Glossary, For What I Don’t Become

glossary-dont-becomeGlossary
For What I Don’t Become
(Undertow)

After nearly ten years, Glossary are as close to being an institution in whatever-you-want-to-call-the-college-rock-scene as any band could be. With their fourth long-player, For What I Don’t Become, they officially part ways with any indie-rock trappings – the record is as pure and solid an alt-country record as one could imagine. And the band jells as they never have on record before. Having weathered several lineup changes over the past few years, the new record reflects the live band sound better than previous efforts.

It’s easy to compare Glossary’s somewhat messy roots rock to Uncle Tupelo and early Wilco but there’s also a Mellencamp vibe to the proceedings –- a broad, down-home perspective that makes much of their small-town (well, Murfreesboro) living while aiming for popular appeal. “Shaking Like a Flame” and “Poor Boy” — in addition to being two of the most rocking songs on the record –- capture that spirit with their crackling electric guitars and drawled vocals.

“Days Go By” was the first song Joey Kneiser started for the record. “The song is about being envious of those who have their own concrete ideology,” Kneiser says. “Maybe life is easier when you know there’s a God in heaven; when you feel like your life has a clear path.” If there’s a theme that defines Glossary’s sound, it’s that search for life’s purpose. It’s fitting that the band considers their records as “documentation on this journey.”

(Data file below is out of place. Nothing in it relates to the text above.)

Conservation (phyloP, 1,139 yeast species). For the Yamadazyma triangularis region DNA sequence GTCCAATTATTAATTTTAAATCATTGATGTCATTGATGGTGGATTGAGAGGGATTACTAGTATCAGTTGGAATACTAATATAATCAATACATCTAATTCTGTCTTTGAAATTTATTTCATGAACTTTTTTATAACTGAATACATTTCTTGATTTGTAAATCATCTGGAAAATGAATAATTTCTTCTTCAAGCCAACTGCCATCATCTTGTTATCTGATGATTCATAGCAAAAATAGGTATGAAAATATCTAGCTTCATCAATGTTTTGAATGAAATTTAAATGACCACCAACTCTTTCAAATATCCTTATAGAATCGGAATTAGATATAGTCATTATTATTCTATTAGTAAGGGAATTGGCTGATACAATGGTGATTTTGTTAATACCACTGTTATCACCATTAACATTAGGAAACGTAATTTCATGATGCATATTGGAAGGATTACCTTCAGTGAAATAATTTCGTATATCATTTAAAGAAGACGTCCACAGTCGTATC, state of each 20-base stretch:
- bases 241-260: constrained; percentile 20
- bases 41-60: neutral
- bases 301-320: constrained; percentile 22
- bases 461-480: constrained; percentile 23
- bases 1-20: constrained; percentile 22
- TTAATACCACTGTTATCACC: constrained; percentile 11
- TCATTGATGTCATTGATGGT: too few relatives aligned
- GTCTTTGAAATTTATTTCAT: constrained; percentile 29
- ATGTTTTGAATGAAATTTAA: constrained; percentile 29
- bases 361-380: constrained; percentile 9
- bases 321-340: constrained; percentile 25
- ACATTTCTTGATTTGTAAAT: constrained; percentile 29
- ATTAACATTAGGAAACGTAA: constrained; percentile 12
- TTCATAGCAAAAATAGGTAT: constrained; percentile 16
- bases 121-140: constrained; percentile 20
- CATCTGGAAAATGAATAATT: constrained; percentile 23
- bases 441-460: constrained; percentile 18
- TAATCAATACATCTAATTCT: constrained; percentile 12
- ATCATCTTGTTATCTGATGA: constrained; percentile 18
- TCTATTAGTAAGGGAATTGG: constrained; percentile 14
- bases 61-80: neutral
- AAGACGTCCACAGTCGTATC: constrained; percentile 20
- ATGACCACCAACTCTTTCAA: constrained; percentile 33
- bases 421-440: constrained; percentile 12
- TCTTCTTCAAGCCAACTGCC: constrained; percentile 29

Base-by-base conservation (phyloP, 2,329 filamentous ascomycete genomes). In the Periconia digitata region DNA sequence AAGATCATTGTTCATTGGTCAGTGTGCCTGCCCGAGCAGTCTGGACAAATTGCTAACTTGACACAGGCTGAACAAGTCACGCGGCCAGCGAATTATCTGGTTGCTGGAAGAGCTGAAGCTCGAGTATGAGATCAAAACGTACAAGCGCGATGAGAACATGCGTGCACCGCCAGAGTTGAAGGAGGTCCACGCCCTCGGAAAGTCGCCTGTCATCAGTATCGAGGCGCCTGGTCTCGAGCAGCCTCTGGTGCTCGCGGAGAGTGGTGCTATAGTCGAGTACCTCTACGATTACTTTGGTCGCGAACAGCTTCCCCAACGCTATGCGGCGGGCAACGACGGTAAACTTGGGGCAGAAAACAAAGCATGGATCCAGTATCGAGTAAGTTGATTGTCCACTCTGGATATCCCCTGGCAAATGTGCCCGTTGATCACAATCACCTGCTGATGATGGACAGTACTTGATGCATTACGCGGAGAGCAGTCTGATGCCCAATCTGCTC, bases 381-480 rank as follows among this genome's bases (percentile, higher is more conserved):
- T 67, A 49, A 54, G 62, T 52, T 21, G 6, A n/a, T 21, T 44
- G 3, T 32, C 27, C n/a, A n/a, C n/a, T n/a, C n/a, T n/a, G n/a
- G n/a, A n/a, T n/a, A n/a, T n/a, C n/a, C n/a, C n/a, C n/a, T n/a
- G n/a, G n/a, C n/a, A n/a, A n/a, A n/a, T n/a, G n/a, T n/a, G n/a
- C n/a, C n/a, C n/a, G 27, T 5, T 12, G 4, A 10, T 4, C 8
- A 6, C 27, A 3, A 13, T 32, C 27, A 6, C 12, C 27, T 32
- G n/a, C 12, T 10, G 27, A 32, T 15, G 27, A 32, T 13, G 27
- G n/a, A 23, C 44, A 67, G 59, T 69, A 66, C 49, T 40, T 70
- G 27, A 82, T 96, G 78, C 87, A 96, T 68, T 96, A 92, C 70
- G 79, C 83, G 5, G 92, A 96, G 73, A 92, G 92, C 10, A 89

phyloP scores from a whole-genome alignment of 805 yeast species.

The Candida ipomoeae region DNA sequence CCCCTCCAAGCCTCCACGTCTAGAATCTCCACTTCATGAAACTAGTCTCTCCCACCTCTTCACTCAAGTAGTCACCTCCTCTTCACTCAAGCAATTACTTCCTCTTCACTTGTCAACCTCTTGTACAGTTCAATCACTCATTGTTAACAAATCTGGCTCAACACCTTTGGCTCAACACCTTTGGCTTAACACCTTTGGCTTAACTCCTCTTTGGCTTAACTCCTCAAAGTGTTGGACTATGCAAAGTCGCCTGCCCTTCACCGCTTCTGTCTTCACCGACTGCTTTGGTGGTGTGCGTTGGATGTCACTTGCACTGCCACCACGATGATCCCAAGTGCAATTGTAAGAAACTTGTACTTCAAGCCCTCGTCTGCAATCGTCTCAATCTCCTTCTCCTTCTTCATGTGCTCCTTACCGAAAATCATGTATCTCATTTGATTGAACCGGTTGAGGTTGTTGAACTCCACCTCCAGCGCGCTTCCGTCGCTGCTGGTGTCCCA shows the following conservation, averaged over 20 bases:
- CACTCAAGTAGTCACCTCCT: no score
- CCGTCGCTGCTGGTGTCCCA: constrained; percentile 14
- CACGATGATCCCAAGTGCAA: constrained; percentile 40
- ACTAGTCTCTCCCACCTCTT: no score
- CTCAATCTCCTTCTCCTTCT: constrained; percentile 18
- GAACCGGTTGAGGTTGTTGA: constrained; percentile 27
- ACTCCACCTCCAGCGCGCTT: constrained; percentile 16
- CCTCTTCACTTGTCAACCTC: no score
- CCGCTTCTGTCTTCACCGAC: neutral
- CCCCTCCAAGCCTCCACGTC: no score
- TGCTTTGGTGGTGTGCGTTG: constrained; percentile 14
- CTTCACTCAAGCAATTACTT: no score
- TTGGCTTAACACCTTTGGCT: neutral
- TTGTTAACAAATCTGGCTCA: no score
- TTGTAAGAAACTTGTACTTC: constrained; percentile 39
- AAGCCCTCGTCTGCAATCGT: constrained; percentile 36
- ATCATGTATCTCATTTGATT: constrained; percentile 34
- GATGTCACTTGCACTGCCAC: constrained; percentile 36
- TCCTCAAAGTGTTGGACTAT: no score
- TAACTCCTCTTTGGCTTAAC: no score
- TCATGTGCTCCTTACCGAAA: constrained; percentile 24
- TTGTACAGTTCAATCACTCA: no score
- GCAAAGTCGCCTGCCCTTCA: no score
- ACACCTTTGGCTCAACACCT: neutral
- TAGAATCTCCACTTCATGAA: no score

Most of Glossary’s material is slow to mid-tempo – an easy-going interpretation of country rock that dwells in sadness without ever directly expressing it. Kneiser’s voice and lyrics paint melancholy scenes that are visually rich (“Telephone poles lift out of the earth like a crucifix”) and add to the small-town feel of the band. As Kneiser explains, “the songs are an attempt to find out what’s worth waking up for, and once you’re up, where your happiness comes from.”

One wonders if Glossary could cross over to a wider audience, perhaps even mainstream country’s. After all, they’re certainly more genuine than much of the genre and For What I Don’t Become is an earnest embrace of their roots and the best quality recording they’ve done. Till greater success comes, Glossary will be content playing “anywhere people listen.”

[This piece appears in All the Rage.]